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I'm reading "How would you move Mount Fuji?", and one of the puzzzles/questions is:

A train leaves Los Angeles for New York at a constant speed of 15 miles an hour. At the same moment, a train leaves New York for Los Angeles on the same track. It travels at a constant 20 miles an hour. At still the same moment, a bird leaves the Los Angeles train station and flies toward New York, following the track, at a speed of 25 miles an hour. When it reaches the train from New York, it instantly reverses direction. It travels at the same speed until it reaches the train from Los Angeles, when it reverses again, and so forth. The bird flies back and forth between the two trains until the very moment they collide. How far will the bird have travelled?

In the answer, they mention that it could be solved by using an infinite series (and that most people will probably have forgotten how to do it when asked in an interview, and that John von Neumann did so almost instantly when asked this type of question), but they do it another way. First, they note that the time until the trains crash is given by h, and d = 15h + 20h, where d is the distance (they use 3500). Thus, h = 100 hours. The distance that the bird travels is 25d. Thus, the answer is 2500 miles.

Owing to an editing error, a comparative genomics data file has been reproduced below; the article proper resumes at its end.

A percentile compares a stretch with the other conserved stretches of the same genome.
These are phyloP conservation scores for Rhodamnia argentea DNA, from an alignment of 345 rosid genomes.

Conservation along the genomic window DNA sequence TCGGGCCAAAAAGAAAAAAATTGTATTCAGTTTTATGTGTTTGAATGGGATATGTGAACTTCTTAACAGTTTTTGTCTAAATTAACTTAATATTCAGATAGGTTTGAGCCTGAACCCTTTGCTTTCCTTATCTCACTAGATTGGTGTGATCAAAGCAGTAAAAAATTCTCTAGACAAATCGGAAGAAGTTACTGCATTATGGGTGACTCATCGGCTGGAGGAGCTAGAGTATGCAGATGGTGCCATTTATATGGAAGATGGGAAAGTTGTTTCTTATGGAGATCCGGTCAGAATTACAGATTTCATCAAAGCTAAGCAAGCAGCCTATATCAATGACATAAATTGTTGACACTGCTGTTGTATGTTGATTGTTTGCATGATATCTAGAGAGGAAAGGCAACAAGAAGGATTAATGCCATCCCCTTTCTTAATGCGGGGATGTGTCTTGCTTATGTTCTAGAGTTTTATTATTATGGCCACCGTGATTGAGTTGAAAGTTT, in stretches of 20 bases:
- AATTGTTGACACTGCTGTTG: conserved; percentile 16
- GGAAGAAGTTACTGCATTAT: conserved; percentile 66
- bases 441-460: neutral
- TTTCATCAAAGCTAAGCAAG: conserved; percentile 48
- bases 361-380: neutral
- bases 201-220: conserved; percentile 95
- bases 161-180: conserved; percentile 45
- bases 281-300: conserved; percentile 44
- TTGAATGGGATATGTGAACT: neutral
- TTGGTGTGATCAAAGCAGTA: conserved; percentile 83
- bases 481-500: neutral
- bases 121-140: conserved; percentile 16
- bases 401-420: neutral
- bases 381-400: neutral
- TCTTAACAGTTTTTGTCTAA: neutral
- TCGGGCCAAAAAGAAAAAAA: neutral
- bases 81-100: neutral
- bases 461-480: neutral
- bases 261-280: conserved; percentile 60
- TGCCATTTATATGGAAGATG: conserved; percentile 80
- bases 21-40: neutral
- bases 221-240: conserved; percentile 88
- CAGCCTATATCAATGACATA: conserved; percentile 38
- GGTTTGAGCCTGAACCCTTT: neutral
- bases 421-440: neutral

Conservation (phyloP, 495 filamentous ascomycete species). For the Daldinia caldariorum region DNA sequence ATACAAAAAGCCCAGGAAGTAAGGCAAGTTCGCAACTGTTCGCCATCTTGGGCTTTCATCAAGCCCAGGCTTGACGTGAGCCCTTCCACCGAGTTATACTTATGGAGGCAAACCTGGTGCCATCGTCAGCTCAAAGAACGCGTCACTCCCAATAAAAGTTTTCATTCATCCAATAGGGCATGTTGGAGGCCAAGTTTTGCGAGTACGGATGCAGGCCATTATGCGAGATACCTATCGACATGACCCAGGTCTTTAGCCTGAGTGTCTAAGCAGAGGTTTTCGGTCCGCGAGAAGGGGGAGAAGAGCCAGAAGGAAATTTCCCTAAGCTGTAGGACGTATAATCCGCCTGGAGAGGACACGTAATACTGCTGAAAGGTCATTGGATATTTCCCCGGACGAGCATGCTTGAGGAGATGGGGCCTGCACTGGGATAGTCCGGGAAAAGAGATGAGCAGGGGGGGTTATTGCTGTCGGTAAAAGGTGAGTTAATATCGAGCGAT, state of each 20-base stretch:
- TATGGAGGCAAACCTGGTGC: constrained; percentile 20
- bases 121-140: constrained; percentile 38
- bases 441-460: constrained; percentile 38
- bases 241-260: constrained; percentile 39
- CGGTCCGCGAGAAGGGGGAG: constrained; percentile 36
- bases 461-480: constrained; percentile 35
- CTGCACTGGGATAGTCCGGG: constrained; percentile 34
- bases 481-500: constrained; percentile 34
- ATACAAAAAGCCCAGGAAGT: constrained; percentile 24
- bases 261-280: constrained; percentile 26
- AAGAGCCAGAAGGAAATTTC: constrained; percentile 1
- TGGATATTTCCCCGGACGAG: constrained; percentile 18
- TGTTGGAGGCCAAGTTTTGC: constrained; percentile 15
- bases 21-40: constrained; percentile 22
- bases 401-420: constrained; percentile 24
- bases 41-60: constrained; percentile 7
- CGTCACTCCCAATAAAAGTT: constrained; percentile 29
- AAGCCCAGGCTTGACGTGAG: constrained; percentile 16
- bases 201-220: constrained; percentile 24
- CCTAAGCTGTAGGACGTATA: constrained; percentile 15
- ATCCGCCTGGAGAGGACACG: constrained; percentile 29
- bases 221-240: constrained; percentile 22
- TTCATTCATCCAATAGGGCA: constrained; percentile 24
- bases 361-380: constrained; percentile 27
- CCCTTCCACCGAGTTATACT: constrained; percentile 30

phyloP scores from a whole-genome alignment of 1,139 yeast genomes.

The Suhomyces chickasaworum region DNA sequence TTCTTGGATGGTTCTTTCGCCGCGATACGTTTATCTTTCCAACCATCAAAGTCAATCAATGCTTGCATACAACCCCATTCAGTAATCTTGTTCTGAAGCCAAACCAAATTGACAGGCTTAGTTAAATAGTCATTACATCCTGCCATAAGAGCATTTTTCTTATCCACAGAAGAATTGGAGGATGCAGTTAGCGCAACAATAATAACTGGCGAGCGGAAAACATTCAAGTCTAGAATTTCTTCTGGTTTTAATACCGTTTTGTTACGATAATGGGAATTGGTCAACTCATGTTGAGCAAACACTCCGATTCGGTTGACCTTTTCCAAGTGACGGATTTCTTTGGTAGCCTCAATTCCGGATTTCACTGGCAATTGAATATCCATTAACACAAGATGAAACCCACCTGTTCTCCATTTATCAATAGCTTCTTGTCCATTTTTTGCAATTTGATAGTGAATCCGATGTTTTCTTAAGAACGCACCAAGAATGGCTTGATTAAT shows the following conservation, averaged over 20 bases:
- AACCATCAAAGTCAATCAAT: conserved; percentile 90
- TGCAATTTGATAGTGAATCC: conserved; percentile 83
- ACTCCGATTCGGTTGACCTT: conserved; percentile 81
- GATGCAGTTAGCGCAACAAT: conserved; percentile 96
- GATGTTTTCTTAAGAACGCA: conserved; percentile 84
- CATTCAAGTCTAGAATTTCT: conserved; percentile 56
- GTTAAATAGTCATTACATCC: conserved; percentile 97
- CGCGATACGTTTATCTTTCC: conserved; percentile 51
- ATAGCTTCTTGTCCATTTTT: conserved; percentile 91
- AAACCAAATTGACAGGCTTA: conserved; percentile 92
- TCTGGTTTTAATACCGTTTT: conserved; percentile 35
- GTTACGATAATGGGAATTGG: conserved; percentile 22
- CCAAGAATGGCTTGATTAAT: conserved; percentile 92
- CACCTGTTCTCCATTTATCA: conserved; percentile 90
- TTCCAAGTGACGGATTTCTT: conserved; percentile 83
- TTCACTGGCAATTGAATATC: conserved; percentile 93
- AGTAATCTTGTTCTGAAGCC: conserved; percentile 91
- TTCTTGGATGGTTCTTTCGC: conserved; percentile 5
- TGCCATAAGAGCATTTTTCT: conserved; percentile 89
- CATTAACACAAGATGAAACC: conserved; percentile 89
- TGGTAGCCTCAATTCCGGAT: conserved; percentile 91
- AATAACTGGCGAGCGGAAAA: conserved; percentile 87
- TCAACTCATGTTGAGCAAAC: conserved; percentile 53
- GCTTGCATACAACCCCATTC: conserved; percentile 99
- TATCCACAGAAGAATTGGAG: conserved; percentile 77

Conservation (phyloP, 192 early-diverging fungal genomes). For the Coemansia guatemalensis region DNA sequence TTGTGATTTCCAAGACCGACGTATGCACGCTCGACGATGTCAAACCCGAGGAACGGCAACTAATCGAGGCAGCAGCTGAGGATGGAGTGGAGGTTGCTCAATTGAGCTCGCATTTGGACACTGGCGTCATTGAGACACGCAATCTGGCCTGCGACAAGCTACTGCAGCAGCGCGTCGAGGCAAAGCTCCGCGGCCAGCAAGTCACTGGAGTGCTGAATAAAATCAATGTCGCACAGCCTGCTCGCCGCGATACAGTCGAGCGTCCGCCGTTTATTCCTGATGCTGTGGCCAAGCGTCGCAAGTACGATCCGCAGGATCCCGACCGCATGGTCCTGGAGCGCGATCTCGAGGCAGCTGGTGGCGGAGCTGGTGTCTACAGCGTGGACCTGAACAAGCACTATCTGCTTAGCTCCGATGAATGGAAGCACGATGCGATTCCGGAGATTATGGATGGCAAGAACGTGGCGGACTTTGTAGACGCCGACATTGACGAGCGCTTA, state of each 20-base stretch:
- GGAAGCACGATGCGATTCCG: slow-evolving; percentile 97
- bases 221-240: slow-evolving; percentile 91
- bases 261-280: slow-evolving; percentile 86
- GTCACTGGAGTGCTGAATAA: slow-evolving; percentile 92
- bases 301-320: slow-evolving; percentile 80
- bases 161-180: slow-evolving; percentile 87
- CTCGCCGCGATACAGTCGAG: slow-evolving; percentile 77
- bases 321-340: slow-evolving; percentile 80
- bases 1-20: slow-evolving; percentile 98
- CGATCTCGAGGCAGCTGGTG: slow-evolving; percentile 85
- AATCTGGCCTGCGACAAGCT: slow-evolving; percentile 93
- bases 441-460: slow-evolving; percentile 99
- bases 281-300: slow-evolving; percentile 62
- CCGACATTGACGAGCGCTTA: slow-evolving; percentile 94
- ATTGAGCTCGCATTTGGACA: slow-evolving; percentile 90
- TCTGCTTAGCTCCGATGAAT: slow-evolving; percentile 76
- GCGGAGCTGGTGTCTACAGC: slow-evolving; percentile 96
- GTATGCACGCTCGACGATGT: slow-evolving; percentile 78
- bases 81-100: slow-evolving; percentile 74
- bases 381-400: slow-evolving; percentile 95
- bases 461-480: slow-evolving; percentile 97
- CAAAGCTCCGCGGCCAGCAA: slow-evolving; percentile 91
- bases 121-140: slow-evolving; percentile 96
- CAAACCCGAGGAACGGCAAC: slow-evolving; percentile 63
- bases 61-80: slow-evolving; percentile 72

I'm curious though, how does one solve this using an (infinite) series? How does one write this problem as a series in the first place? The only thing that I can get is that the series (of the hours that the bird spends flying) starts like this: (77.77, 9.73, ...)

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I will take a general tack; yes, you use an infinite series, as follows. We begin with the trains being a distance $d_0$ apart. After the bird goes up and back, the trains will be a distance $d_1$ apart. Once we find this distance, we will be able to sort out a geometric series because the bird repeats the same behavior ad infinitum.

The bird initially flies a distance $d_u$ (distance up) that is equal to $v_b t_u$, where $v_b$ is the bird's speed. This is equal to $d_0 - v_2 t_u$, where $v_2$ is the speed of the NY-to-LA train. Then $t_u = d_0/(v_b+v_2)$, and